var gr = new GlideRecord("table_name"); gr.query(); gr.setWorkflow(false); // Bypass business rules and workflows gr.deleteMultiple();
Applying conditional logic enables you to be more specific about your deletion. Here is an example of the same script, modified to only delete records matching certain conditions:
var gr = new GlideRecord("table_name"); gr.addQuery("state", "closed"); gr.addQuery("category", "4ca01be0db31eb009540e15b8a961936"); gr.addNullQuery("user"); gr.query(); gr.setWorkflow(false); // Bypass business rules and workflows gr.deleteMultiple();
Using setWorkflow(false) will also suppress update set tracking and cascade deletion. It is a good idea to use this when you do not need any of these engines and simply want the data deleted as quickly as possible. It is also good practice to add some logging to your script to make it easier to debug and evaluate results. You can put a script like this into a scheduled script execution job and run it on a schedule. You can even create custom UI actions on tables where bulk deletion based on certain logic will be a common end-user requirement.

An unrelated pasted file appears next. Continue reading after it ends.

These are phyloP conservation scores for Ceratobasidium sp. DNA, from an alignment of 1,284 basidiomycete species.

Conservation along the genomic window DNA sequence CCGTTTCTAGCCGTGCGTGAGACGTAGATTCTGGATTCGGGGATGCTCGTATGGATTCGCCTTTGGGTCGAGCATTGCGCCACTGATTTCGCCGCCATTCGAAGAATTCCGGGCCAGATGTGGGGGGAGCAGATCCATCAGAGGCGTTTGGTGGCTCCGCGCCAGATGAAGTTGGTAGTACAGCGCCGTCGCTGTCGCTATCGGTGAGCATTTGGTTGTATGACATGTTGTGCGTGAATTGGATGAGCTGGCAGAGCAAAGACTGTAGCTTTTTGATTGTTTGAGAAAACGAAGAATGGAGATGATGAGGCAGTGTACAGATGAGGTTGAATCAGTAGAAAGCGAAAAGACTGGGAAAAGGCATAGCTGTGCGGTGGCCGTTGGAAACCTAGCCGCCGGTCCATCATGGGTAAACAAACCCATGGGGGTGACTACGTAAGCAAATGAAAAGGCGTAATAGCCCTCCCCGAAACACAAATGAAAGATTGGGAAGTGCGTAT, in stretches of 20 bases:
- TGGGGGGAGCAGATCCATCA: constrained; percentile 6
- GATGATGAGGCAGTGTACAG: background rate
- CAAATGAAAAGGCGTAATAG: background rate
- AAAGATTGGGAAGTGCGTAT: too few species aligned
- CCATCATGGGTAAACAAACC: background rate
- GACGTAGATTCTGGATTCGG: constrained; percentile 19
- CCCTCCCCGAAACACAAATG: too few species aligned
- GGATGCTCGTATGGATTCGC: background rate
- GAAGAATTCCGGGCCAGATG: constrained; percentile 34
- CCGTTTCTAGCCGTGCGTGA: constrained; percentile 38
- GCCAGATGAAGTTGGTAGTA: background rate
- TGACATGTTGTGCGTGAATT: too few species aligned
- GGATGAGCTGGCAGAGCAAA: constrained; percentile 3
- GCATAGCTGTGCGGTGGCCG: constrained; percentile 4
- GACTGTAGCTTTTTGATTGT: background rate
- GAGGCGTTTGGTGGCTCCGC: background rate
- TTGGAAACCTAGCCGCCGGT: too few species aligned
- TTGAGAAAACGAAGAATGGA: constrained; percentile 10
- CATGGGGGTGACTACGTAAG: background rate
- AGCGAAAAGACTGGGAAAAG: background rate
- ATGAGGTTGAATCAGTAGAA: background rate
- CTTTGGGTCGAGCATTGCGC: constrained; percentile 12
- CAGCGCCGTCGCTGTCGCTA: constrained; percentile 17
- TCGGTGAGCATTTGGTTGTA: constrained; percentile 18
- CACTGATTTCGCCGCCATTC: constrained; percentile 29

IMPORTANT: Never implement an untested script on a live production instance without thorough testing. Even a small mistake, such as an incorrectly spelled column name, can lead to unintended results. It is best to clone over a sandbox or testing instance to use for experimentation, where any lost data can easily be recovered by cloning again.
Maintenance and Prevention
Keeping your database as lean as possible will yield significant performance and usability benefits, allowing your data to be more accessible and more manageable. Having a well-disciplined strategy for retiring old data that satisfies compliance regulations while keeping your database fast will have a significant positive impact on your company's operations on the ServiceNow platform.